Tuesday, June 3, 2008

Preservatives in Your Cosmetics: Necessary or Not

Okay. Just a couple days ago I was approached (rather rudely I might add) by a couple sellers on Etsy that brought to my attention something about my lotions. They pointed out that I had no preservatives in my lotion. Lo and behold they were right there was not a single preservative in my lotion. I began to research as is my habit when some new light is shed on something I thought I had a handle on. Anywho, I stumbled upon many opinions. This is a hotly debated issue in the homecrafters world. On the one side you have those who feel that an alternative can be found to avoid those "parabens". Parabens is a generic name for a class of chemical preservatives that are found in just about any cosmetic formulation that has water in it. The whole said purpose for this addition of preservatives is that the water will eventually breed harmful bacteria, mold, and yeasts in a cosmetic product such as creams and lotions. I have a slight problem with that line of logic.

The first problem I have with that is that water on its own does not breed harmful microorganisms. Think about it. How long does that bottled water sit on the shelves and the warehouses across this nation undisturbed? Once you open it, is it spoiled? As a consumer are you worried that harmful microorganisms are lurking in that water? Probably not. This is untreated water, "purified" water, spring water, nursery water, distilled water, carbonated water, etc etc. Even your regular old tap water can sit in a bottle pretty much indefinitely without issue.

Furthermore, think of this aspect. You have a bottle of unopened water and a pool of stagnant water outside. Both waters are stagnant as opposed to free-flowing. Why is the stagnant pool of water unsafe to drink and the stagnant bottle water safe? The big difference between them is that the stagnant pool of water outside is OUTSIDE. It is in constant contact with the air. Many things including microorganisms are airborne. Any insect can come in contact with the water, or any microbe can thrive there. This is not so for bottled water. Bottled water, treated or not, is bottled in a facility and basically kept away as much as possible from exposure to air. So, my simple logical conclusion is that the air, not necessarily the water is the culprit for making water unsafe for human consumption and use.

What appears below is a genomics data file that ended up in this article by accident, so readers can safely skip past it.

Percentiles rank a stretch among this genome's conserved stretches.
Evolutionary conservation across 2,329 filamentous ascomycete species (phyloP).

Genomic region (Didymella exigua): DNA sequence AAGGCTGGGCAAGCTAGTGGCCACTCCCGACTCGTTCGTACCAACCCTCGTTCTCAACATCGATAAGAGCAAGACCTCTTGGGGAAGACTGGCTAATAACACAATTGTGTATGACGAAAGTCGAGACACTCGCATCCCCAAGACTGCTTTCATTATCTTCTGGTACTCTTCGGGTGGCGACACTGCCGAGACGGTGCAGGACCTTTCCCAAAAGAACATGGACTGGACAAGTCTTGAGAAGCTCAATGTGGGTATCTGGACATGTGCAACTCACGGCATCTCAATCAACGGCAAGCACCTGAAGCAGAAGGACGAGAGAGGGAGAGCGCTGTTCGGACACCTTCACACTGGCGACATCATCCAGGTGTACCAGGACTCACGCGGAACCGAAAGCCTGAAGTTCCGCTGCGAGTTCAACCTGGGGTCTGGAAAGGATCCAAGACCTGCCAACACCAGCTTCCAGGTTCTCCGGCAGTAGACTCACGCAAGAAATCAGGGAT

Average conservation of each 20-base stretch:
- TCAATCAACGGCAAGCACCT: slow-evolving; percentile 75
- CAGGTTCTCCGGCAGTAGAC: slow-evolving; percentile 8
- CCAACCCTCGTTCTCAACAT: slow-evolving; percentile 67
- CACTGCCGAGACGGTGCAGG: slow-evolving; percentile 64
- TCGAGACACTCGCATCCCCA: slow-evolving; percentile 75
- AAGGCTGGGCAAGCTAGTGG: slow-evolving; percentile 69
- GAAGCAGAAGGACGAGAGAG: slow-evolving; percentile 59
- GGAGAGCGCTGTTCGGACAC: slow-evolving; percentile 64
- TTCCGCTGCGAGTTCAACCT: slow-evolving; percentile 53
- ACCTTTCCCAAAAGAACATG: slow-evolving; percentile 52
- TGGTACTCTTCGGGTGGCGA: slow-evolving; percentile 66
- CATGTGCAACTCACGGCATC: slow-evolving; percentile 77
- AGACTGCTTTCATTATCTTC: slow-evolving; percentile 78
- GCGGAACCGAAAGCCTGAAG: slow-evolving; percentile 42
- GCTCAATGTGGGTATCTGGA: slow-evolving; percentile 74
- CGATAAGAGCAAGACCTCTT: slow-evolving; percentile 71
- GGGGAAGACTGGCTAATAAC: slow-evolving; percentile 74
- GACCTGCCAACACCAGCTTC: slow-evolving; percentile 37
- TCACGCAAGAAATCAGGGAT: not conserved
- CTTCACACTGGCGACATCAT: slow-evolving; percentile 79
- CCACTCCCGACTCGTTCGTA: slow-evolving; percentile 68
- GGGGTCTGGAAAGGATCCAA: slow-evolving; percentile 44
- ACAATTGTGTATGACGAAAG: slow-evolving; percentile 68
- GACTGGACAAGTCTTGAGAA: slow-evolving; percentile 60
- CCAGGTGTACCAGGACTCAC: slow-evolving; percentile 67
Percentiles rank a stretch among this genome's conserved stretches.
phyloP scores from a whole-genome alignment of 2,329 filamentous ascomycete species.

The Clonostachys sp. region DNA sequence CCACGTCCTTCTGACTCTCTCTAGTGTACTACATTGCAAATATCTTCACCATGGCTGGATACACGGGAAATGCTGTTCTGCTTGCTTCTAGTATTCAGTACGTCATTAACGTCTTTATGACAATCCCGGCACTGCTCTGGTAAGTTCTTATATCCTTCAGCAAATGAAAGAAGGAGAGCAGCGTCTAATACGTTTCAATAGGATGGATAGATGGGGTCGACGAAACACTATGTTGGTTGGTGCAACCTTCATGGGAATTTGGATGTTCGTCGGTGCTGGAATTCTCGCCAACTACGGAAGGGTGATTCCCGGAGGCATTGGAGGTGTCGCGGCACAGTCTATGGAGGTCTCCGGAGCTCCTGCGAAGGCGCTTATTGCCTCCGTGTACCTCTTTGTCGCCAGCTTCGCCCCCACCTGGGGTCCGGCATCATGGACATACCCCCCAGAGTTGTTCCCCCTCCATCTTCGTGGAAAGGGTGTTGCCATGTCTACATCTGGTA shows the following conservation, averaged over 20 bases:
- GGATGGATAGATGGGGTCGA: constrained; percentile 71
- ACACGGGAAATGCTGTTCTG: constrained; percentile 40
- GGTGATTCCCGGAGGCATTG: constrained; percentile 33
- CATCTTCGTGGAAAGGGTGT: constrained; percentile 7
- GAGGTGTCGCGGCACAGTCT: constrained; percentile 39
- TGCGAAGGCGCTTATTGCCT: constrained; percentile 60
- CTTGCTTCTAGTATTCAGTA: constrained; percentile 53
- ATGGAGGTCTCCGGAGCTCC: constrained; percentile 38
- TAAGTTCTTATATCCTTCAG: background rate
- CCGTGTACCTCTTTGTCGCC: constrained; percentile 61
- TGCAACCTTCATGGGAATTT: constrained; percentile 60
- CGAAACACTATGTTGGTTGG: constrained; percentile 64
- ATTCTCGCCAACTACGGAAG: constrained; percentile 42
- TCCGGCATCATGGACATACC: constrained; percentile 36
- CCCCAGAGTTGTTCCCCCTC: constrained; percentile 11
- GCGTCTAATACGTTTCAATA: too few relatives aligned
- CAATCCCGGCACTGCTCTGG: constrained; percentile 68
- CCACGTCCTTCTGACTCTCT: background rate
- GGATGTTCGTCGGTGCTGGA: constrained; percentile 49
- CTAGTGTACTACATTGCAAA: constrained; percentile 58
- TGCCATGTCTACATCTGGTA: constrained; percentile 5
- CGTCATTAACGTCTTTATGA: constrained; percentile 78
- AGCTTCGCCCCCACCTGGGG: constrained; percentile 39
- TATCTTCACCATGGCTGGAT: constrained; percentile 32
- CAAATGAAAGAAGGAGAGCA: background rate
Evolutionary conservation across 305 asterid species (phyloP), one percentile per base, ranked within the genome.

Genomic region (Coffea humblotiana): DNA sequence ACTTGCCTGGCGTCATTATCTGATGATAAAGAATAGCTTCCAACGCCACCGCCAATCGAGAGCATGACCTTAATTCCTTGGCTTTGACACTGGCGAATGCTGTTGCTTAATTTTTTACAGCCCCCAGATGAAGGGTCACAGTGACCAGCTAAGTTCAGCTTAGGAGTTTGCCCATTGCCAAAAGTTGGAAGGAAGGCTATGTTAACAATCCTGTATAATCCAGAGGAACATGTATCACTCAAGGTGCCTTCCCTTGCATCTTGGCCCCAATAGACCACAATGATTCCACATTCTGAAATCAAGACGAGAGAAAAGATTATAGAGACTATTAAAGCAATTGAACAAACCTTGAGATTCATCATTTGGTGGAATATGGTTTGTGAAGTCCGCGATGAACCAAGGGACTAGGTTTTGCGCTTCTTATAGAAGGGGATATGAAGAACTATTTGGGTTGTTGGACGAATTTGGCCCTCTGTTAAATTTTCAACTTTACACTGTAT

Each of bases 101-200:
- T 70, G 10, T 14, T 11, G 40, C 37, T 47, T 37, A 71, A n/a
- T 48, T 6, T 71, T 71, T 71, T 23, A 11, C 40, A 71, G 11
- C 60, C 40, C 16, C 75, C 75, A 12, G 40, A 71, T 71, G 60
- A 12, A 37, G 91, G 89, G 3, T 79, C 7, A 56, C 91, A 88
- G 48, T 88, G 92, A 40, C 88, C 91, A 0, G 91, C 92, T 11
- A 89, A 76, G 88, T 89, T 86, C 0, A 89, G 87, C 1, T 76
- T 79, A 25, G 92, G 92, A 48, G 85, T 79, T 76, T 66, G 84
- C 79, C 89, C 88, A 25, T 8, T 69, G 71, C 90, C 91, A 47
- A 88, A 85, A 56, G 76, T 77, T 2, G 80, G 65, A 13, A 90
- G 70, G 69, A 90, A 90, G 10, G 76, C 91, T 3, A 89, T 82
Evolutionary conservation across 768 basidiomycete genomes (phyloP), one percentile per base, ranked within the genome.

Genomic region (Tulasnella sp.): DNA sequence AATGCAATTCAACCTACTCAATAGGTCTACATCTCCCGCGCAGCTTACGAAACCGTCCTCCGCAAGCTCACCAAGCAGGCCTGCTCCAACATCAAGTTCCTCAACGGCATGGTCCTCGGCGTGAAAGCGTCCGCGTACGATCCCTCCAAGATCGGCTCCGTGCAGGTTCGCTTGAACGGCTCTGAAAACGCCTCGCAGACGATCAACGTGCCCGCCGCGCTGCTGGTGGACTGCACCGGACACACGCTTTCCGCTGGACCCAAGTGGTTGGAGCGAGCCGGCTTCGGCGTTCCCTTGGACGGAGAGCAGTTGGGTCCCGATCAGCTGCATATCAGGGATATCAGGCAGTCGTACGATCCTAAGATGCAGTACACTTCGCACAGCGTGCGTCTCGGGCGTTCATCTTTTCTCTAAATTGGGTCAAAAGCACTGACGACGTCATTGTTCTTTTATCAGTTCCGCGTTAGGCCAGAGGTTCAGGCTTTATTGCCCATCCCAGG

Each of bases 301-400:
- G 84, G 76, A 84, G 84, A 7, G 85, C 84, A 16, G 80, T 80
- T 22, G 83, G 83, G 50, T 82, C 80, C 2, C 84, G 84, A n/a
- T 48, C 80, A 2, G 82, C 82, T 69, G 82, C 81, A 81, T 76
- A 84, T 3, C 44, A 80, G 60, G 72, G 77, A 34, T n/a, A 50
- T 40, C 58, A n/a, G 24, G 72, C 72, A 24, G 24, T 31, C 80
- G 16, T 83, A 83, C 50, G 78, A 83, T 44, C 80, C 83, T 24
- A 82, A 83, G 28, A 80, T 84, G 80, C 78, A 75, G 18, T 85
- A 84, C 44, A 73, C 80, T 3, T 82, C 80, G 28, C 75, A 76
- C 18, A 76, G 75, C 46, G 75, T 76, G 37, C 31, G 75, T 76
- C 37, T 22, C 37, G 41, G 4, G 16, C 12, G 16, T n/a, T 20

Lotion for instance is created out of this bottled water that has a very long shelf life. It is also created out of various oils and butters each with substantial shelf lives of their own. Lastly, it is made of the emulsifiers, or the chemicals that allow the water to bond with the oils in order to create lotion in the first place. So since all of these things can stand alone without spoilage or becoming dangerous for a long time, why is it that when I put these things together they need all this extra chemical protection? To me it's not logical.........

It's late so I'll pick this up and finish my thoughts tomorrow...... Peace ya'll

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